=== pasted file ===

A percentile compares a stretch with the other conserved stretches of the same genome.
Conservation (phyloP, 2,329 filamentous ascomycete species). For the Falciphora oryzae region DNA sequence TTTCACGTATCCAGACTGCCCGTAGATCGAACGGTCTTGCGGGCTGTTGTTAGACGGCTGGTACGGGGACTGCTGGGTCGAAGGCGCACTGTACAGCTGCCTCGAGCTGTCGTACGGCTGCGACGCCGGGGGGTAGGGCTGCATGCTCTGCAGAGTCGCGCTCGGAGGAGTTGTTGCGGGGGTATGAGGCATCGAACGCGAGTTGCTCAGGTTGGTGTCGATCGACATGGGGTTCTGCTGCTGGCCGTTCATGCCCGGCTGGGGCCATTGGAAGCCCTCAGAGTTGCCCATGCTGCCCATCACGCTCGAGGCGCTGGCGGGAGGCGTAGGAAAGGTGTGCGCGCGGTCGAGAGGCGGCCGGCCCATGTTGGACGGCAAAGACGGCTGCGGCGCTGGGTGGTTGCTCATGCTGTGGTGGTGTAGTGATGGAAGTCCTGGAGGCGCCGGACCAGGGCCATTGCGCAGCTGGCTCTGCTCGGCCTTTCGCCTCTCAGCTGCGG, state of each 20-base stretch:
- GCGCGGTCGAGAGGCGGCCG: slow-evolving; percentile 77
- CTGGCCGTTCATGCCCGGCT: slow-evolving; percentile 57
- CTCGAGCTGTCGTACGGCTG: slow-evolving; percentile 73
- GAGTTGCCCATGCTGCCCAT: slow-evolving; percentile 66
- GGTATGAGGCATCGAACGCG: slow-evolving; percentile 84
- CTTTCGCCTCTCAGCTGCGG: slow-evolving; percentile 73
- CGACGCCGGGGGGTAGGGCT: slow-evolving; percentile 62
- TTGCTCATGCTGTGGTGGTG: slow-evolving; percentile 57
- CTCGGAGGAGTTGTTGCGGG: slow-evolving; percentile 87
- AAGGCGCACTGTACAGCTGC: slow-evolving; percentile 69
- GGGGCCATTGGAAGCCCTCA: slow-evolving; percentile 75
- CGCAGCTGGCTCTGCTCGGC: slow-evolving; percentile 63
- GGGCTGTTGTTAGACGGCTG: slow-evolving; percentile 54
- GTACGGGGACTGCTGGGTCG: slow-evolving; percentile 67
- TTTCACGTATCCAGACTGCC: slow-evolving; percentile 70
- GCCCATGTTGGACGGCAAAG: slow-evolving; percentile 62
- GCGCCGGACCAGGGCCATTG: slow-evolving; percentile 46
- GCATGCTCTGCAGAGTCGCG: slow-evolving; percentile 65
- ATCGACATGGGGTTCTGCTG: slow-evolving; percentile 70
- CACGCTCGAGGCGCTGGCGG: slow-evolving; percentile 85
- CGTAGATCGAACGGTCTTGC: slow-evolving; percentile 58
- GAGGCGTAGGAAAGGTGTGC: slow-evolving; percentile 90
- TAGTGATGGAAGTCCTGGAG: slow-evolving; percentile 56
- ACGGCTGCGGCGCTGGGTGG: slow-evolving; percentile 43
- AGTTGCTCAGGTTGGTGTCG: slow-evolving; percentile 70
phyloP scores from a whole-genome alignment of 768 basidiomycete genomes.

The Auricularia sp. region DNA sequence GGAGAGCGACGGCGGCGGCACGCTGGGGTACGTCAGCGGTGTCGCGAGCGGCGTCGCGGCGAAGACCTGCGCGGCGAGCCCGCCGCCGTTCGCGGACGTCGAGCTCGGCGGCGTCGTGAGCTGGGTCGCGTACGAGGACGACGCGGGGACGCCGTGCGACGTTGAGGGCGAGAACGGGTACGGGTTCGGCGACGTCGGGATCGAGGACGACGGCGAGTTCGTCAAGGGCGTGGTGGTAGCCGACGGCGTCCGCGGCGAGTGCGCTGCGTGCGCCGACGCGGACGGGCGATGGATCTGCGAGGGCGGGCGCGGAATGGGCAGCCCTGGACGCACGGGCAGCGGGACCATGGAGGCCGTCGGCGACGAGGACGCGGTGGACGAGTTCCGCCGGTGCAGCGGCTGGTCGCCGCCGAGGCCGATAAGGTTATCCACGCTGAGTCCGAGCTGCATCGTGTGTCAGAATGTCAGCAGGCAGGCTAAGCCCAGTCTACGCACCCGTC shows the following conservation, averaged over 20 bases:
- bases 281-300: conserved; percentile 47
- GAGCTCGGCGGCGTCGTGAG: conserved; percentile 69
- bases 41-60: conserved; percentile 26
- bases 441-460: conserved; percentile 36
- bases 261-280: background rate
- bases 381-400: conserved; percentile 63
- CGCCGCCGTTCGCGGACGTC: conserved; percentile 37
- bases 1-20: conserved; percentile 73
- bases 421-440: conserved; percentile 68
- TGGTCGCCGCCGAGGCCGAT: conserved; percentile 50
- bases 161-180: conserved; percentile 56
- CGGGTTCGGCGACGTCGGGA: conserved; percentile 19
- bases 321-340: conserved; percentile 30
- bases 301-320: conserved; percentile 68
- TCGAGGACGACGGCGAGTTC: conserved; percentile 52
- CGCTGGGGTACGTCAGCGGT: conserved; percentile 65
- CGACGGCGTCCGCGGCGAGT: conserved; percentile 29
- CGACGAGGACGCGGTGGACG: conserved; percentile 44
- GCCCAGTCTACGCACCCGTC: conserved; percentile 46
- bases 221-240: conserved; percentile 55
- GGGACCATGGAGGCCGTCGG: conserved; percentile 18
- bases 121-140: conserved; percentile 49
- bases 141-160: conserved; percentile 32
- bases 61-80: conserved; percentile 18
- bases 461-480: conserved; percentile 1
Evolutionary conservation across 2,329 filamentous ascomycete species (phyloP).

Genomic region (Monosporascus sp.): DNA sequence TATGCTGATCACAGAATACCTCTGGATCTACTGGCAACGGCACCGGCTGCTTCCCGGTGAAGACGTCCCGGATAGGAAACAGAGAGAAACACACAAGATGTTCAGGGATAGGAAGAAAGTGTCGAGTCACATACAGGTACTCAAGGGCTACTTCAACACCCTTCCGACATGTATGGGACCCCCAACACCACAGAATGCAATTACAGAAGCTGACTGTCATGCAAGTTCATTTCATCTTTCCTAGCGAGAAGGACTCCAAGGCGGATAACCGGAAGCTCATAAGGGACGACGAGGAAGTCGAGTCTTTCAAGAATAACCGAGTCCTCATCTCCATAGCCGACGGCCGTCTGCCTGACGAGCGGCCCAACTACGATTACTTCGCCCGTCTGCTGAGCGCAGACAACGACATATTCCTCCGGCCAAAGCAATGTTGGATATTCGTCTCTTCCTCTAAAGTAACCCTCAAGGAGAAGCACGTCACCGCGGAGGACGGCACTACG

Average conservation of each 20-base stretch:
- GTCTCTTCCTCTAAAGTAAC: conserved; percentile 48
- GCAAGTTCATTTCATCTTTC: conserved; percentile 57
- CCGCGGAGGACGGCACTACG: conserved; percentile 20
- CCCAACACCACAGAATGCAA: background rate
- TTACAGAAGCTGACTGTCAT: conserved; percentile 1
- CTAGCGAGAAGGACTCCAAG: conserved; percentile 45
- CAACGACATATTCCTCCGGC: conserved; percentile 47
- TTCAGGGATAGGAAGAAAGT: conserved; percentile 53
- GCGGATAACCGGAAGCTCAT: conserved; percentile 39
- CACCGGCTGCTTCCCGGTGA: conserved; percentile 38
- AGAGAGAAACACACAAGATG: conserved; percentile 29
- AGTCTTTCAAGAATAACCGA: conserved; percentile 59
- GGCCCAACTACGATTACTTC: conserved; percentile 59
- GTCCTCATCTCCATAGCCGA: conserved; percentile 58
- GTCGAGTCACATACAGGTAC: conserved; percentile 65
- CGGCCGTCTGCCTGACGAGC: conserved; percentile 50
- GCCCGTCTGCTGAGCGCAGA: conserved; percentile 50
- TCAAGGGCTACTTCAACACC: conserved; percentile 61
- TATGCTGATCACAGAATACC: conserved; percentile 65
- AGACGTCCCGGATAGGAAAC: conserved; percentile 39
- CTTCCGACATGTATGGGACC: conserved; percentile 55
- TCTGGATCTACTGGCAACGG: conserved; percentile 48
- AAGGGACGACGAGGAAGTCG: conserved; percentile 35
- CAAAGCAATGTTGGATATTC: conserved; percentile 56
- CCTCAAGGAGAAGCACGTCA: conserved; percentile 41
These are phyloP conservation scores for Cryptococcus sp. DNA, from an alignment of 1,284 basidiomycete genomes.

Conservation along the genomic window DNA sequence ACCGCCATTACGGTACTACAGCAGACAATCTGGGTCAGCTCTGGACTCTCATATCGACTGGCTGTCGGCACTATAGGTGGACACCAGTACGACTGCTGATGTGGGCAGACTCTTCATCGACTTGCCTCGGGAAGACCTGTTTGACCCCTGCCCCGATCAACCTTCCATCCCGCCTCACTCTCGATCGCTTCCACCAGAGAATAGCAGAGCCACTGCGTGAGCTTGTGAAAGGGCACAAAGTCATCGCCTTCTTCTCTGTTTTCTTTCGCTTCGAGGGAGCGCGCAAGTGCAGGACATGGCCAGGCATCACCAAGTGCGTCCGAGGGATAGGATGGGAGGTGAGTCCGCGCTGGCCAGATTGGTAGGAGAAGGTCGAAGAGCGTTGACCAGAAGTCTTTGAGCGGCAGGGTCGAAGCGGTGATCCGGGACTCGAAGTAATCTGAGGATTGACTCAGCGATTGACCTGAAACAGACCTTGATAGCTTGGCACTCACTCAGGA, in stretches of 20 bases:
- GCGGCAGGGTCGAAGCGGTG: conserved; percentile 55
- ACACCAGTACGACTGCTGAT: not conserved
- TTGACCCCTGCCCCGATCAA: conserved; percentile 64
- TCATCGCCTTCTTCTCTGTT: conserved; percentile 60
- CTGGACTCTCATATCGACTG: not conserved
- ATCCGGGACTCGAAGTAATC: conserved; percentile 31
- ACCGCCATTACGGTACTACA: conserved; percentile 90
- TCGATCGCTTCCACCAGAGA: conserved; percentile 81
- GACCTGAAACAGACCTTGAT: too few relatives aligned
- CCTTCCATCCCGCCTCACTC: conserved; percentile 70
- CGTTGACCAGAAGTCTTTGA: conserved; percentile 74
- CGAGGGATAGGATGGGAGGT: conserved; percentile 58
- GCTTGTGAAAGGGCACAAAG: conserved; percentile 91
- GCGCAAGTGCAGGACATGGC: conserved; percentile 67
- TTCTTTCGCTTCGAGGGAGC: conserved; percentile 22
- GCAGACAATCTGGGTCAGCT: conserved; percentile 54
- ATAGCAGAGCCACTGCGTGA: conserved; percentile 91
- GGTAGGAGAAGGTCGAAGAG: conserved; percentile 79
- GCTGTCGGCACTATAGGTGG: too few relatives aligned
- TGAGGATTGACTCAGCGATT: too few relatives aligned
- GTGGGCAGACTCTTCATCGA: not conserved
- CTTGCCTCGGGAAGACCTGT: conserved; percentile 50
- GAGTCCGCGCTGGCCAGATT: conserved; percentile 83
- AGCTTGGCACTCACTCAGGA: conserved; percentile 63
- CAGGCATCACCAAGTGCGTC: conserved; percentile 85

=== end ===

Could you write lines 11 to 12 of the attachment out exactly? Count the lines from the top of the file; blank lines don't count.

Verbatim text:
- CTCGGAGGAGTTGTTGCGGG: slow-evolving; percentile 87
- AAGGCGCACTGTACAGCTGC: slow-evolving; percentile 69